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Last night me and my dearest other half were driving home through a thunder storm and chatting about the next planned dive. She suddenly announced there was no way she was going to dive in a storm (shore dive in local lake)!
Despite my arguments that she would be one of the few fully insulated things around, there is no documented evidence of divers being struck (that I can find), more chance of being bitten by something etc she was having none of it.
I dont mind if she doesnt want to dive, its the principle of the thing.
Has anyone heard of, got proof of or know anything about the dangers of diving during a thunder storm?
 

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Just not enough dive time.
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If by thunder storm you also mean lightening, I'd suggest those big steel things on your back might not be a brilliant idea as you get out of the water.
Matt
 

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Fair point but, despite being wet, you would be better insulated (rubber boots) than your average tree/lamp post etc.

My point is that being struck by lightning whilst diving must be as likely as a BJ from the Pope?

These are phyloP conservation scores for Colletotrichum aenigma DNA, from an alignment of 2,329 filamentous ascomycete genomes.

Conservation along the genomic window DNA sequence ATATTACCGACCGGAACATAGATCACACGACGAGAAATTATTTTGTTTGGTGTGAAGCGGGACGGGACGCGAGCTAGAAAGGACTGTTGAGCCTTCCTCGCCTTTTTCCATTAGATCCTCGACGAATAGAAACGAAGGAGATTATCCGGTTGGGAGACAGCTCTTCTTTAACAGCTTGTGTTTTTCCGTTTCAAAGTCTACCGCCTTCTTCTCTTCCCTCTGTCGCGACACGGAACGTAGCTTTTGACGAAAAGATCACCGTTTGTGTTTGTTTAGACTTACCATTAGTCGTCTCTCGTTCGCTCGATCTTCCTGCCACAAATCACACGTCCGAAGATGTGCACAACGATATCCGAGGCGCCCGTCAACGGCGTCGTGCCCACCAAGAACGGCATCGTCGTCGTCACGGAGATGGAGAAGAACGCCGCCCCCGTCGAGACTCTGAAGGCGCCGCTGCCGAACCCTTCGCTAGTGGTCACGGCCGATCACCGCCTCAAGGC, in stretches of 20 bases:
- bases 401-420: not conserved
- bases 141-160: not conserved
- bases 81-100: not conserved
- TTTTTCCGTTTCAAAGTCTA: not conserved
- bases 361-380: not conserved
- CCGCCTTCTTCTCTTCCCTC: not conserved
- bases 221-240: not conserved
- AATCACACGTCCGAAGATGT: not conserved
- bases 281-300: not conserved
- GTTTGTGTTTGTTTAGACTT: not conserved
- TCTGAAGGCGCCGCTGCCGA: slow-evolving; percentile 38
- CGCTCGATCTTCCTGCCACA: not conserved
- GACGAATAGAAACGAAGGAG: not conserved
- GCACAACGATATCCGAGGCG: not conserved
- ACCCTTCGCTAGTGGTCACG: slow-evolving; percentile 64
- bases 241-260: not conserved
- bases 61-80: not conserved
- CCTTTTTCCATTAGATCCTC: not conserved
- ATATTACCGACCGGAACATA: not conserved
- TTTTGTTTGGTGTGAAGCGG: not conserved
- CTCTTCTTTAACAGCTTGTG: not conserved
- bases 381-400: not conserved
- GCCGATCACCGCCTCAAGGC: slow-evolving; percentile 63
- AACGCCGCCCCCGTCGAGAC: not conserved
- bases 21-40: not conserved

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How about this, from the cavediver list last year (I don't think this is a problem in salt water due to the relative conductivity/salinity of the human body compared with salt water):

Lightening zap on the Hill 400 at Ginnie

Comments A Dive Report In Two Voices:

(Angie) After lunch on the day of the social, John and I decided to try our
first staged dive. The general plan was to head up the mainline, drop the
stages at thirds and swim up the Hill 400 Line until we hit thirds on our
back gas. Both of us had practiced carrying Al80's earlier, but neither of
us had breathed from them before. While gearing up we saw a storm coming
from the distance but decided that we would be better off below than in a
pavilion under a tree (uh huh.). We waited for a pair of divers leaving the
Eye and also allowed a team of four to pass us before attempting to carry
the stages through the Corn Flakes. We dropped our stages at the junction
room. I noticed that the current was so strong that the tanks were traveling
along the mainline with it. A strategically placed line arrow took care of
the problem. We continued up the mainline to the Hill 400 jump. I set the
jump spool and we headed up Hill 400. When we made it to the slope that
takes you from ~93 ft to ~75 ft I checked my air and found that I was still
about 500 psi from turn. That meant that John was about 600 psi from turn.
As I reached the top of slope, I noticed John signaling to me to turn the
dive. I thought it strange but I was not concerned. At that exact moment I